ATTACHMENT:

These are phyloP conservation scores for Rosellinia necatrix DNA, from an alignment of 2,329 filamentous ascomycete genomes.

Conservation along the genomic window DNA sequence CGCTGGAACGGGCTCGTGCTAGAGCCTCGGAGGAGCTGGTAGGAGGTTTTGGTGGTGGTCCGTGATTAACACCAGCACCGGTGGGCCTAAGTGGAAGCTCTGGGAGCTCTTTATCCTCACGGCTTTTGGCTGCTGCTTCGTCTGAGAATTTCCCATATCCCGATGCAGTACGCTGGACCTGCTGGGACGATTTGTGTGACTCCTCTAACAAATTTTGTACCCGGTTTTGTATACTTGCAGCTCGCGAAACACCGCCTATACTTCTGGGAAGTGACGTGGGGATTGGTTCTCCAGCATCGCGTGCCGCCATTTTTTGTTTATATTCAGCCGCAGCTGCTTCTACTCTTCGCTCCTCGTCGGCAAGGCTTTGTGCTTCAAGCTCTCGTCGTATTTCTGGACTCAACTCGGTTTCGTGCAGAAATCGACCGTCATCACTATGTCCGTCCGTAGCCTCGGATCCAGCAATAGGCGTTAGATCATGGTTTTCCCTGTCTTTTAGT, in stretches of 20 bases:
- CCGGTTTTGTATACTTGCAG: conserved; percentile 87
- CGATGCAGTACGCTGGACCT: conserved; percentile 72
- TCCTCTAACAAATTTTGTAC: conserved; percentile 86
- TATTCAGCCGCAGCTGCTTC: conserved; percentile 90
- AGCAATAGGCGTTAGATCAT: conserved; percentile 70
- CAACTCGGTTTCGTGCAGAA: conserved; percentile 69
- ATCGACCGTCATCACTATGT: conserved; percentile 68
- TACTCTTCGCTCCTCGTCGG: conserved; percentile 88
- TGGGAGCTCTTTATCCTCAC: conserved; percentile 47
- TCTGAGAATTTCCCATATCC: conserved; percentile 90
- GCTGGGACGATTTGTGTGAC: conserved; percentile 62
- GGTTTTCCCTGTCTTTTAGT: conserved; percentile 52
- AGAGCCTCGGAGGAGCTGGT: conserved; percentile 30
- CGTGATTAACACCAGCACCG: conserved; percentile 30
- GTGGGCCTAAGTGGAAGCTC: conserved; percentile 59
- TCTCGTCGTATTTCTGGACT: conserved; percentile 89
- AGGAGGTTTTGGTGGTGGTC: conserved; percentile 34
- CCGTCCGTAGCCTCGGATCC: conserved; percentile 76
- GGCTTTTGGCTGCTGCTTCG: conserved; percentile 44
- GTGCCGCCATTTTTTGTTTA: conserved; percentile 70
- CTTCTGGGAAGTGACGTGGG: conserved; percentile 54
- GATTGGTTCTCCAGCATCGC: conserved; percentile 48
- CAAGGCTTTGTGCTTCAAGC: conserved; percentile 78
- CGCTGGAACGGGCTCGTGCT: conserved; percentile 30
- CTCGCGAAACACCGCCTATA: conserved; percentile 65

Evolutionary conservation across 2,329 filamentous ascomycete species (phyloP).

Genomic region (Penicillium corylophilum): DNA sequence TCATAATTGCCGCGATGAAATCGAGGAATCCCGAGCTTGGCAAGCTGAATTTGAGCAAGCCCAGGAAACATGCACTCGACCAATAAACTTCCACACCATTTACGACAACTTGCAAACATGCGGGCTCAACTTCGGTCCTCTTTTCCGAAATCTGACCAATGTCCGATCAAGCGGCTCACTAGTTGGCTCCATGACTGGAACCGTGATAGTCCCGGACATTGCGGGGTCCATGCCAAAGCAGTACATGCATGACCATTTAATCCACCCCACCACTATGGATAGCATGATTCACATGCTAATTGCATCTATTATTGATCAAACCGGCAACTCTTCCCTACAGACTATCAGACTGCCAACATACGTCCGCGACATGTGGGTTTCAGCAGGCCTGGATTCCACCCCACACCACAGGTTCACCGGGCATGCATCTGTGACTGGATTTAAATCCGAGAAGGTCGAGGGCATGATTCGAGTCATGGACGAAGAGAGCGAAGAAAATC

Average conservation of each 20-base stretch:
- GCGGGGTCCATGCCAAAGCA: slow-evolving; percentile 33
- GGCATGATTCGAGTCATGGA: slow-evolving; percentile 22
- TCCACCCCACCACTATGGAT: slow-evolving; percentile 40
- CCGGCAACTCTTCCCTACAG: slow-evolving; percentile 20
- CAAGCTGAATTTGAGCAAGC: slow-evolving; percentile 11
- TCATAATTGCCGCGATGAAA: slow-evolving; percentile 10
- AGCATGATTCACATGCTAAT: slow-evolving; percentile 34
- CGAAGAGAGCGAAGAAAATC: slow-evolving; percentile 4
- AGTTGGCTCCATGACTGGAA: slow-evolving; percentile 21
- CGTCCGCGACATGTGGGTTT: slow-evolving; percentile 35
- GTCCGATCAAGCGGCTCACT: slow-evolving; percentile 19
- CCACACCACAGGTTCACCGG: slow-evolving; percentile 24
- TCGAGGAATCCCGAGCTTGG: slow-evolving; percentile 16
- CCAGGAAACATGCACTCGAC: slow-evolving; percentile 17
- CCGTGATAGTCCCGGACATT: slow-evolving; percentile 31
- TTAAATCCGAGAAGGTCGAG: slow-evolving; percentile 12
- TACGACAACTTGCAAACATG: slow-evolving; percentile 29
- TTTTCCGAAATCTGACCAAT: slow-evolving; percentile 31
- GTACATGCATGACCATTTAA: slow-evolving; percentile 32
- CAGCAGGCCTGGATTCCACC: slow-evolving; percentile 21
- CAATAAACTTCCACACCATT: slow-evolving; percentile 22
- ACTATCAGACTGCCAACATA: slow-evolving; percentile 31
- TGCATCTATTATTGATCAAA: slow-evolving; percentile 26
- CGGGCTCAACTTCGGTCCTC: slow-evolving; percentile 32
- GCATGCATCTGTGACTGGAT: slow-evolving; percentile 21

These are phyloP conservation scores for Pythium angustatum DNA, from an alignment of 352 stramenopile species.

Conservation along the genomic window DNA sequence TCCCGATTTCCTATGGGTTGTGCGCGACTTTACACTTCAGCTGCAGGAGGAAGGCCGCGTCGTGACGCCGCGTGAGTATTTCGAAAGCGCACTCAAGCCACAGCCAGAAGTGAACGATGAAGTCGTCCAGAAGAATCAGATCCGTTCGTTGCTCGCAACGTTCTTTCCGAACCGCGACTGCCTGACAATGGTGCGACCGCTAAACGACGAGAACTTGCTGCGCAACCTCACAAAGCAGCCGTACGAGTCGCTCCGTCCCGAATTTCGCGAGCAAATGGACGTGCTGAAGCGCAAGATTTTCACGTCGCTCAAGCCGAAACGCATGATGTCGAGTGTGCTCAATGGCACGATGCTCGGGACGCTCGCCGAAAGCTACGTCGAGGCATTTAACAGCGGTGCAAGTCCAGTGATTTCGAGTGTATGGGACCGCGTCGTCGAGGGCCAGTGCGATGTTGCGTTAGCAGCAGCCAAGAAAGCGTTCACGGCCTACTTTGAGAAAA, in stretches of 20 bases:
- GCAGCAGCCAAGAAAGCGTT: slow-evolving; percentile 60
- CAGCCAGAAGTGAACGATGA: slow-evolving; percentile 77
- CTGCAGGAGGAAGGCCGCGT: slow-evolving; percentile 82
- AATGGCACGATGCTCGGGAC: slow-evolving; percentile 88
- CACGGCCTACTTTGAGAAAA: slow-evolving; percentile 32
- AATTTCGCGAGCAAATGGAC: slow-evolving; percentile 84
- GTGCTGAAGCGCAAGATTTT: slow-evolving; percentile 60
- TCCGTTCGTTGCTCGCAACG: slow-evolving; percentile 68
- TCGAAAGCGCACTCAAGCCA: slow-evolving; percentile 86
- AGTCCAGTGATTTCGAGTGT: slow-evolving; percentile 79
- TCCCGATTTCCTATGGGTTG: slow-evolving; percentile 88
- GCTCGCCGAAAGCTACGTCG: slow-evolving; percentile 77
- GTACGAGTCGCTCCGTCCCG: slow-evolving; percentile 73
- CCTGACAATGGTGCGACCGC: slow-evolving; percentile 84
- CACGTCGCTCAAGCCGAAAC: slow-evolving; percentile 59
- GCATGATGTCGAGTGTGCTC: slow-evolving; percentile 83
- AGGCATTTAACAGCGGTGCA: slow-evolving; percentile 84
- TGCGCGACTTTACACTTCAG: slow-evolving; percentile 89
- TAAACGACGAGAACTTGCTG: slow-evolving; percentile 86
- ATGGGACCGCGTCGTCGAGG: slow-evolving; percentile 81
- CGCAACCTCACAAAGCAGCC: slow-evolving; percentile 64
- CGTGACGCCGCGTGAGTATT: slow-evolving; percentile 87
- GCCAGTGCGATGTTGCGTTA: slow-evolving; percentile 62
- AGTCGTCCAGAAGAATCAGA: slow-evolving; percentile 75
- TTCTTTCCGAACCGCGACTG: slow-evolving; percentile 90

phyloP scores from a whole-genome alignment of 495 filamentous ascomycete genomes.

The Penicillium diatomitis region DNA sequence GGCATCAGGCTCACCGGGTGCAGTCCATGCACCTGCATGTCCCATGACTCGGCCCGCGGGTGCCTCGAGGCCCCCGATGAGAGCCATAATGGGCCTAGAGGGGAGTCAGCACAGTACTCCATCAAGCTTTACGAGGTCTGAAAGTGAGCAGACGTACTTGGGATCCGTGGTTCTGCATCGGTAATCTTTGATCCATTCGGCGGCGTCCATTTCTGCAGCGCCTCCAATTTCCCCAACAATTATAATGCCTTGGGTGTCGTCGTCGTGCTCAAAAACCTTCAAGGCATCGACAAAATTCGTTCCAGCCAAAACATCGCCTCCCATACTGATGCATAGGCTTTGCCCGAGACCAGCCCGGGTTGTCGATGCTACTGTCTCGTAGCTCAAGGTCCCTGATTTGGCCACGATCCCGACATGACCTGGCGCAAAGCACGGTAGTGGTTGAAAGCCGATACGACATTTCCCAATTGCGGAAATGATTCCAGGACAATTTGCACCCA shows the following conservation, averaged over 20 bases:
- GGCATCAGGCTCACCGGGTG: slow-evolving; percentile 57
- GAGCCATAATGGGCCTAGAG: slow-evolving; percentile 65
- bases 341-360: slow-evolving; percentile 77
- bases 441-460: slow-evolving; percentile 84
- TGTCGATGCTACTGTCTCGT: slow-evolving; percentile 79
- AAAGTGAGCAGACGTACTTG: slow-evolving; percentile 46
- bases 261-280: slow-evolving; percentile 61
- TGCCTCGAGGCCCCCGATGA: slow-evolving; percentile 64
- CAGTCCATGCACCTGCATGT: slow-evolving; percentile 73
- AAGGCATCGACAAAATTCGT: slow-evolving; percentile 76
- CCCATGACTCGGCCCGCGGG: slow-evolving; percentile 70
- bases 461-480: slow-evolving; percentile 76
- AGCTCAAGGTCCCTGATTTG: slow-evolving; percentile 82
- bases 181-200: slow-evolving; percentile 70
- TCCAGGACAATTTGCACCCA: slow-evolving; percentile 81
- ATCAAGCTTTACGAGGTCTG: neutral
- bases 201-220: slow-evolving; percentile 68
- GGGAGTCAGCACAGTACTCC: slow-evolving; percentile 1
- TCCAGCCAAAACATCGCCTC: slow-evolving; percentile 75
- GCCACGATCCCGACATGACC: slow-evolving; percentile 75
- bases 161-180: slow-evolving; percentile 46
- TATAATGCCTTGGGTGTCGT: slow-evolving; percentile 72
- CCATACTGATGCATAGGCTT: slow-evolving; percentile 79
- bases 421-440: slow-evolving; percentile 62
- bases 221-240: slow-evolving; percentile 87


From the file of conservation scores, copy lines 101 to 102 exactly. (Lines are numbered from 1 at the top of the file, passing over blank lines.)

- bases 201-220: slow-evolving; percentile 68
- GGGAGTCAGCACAGTACTCC: slow-evolving; percentile 1